The film’s lead character lives in an elegant, old Spanish-style home with high ceilings, a portrait studio, a pool and land in the backyard. Location Manager Madeline Randolph found settings, mainly private residences, in the San Fernando Valley with others in nearby Woodland Hills, Hollywood and Malibu. Other locations included a film school in Hollywood and a coffee shop in Venice.

“A lot of the story takes place in Stewart’s house,” Kufrin says. “He is the master of his lair. In contrast, Wade lives in a crummy, one-room apartment.” A scene filmed at the school shows when Wade is rejected and told that he will have one more opportunity to apply. Desperately in need of money for the application fee, Wade posts a notice on a bulletin board in the Venice coffee shop. When Donna sees the ad, she hires him as Stewart’s assistant, and part of Wade’s new job is taking pictures for a book titled “The World’s Greatest Erotic Photographer.”

“This is a story about real people,” Kufrin says. “We covered scenes with one camera in naturalistic lighting. Staging was integrated with fluid camera movement rather than using a lot of cutaways with footage from multiple cameras at different angles.”

The film had an ambitious 24-day production schedule. The two-perf frame paid an additional dividend in that it doubled the time they could shoot without stopping to change magazines. They could use a 1,000-foot-magazine camera seamlessly with the actors for 22 minutes without stopping.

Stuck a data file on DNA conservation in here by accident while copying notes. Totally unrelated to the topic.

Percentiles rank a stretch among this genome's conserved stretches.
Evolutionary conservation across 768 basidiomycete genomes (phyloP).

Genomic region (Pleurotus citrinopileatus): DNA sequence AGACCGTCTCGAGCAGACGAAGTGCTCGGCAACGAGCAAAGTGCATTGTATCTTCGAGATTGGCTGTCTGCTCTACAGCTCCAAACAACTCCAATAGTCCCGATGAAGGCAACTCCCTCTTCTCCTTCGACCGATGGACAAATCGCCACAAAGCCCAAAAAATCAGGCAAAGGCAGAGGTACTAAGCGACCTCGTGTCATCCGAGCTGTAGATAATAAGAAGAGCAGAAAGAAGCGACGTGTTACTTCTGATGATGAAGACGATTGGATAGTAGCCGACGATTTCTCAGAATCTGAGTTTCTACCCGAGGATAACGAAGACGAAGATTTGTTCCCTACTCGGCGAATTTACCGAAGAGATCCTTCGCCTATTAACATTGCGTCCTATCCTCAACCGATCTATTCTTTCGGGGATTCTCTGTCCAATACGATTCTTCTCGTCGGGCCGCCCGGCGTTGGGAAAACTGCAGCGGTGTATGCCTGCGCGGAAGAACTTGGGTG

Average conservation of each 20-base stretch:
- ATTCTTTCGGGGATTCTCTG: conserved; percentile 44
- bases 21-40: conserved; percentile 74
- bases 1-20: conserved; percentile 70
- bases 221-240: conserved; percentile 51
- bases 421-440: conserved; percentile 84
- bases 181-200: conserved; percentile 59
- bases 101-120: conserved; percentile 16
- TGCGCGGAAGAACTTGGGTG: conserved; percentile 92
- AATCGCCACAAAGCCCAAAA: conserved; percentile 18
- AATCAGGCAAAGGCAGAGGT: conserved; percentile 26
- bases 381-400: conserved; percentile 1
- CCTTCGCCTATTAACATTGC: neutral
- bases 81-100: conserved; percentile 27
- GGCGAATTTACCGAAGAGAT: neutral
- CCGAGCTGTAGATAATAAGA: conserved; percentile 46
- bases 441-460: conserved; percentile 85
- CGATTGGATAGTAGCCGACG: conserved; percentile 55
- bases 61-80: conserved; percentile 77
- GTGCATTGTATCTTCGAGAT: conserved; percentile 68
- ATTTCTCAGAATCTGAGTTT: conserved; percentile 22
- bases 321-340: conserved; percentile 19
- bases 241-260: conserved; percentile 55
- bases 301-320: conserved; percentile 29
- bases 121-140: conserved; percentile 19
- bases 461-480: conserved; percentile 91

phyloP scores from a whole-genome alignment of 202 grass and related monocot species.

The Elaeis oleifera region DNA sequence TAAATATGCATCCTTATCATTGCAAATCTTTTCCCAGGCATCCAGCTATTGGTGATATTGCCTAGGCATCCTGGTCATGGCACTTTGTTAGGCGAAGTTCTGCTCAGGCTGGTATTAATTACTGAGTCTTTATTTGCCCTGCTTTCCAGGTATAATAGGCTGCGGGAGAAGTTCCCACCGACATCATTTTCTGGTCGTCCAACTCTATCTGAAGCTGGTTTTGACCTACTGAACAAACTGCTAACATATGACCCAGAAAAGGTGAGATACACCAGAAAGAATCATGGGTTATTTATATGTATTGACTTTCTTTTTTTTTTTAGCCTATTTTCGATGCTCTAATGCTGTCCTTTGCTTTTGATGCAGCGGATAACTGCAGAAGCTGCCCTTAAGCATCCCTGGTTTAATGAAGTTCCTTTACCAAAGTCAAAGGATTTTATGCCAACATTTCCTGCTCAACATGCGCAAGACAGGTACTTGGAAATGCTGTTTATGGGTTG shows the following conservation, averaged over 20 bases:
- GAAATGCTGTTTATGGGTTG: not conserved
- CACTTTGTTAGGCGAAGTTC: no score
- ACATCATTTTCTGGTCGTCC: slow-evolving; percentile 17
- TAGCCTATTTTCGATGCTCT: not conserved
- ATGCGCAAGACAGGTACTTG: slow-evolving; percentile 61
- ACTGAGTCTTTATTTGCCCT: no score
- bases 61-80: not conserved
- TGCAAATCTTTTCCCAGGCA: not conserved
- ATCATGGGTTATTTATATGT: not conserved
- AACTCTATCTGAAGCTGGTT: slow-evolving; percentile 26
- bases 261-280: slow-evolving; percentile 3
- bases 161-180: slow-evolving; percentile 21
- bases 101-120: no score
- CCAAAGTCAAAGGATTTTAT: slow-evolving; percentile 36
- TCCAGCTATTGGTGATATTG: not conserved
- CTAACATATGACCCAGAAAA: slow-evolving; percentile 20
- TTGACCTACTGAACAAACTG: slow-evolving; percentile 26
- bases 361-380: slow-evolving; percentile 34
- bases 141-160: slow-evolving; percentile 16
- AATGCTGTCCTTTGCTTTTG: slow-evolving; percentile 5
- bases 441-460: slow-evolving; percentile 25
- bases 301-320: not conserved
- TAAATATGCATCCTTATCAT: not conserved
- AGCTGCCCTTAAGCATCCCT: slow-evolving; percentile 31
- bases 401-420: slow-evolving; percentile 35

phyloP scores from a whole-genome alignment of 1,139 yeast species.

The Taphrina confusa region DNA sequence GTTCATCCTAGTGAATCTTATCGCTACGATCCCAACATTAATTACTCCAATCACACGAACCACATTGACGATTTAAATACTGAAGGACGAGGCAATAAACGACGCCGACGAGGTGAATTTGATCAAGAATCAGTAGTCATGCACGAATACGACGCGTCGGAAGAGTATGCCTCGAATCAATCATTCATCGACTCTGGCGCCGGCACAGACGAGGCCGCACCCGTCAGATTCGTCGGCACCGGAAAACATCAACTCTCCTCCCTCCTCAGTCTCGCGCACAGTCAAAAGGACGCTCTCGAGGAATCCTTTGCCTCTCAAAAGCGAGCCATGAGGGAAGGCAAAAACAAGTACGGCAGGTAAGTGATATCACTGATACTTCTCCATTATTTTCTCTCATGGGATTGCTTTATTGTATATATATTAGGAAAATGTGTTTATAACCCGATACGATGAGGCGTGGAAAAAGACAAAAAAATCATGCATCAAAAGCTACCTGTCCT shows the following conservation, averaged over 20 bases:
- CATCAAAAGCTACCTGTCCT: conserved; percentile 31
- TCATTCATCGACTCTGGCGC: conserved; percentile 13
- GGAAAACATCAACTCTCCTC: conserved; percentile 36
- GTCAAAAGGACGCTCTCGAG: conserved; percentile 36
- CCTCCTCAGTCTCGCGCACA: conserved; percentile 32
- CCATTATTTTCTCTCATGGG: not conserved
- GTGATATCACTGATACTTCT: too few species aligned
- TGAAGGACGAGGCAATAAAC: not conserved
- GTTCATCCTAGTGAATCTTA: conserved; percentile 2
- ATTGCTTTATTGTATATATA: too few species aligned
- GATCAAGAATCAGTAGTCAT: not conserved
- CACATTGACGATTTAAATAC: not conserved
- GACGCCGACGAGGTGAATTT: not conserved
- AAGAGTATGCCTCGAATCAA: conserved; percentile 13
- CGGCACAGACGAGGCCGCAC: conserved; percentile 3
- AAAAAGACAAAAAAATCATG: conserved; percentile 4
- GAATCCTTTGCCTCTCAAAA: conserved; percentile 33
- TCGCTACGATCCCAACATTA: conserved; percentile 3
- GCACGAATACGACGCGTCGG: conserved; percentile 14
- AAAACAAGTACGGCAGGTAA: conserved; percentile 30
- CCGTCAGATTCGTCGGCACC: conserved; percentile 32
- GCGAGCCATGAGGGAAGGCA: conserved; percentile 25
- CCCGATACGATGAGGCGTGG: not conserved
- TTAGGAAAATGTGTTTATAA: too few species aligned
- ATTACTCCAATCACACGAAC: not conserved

Kufrin recorded interior and night-exterior scenes on KODAK VISION2 500T 5218 film, and daylight exteriors on KODAK VISION2 250D 5205. “Shooting with 35mm film and the latitude and resolution it offers was a big advantage,” he says. “We used the Primo lenses as much as possible. That combination gave us tremendous flexibility in creating natural looks that augmented moods.”

Deluxe Labs processed the negative and used a Spirit 2K telecine to transfer it to an HDCAM SR 4:4:4 file. Madsen and Kufrin made painterly decisions to shoot flashback and point-of-view sequences in Super 8 format with the cameras, film and processing services provided by Pro8mm and Spectra Film & Video in Los Angeles. The processed Super 8 film was transferred to digital HDCAM SR 4:4:4 files at Modern VideoFilm in Burbank.

The timed digital master of the edited film can be used to produce film and/or digital prints for festivals and for television and home-video distribution in HD/DVD/Blu-ray formats. Households that have home cinemas equipped with projectors will be able to experience Curve of Earth in its native 2.4:1 aspect ratio rather than 16:9.

“If there is a cinema release, Lee can either cut and time the original negative or record the digital master out to intermediate film,” Kufrin observes. “A lot of love, time and effort went into producing Curve of Earth. If the film has any staying power, it will be there for our children, grandchildren and future generations to see because film is a proven archival medium.”

Deluxe Labs


Modern VideoFilm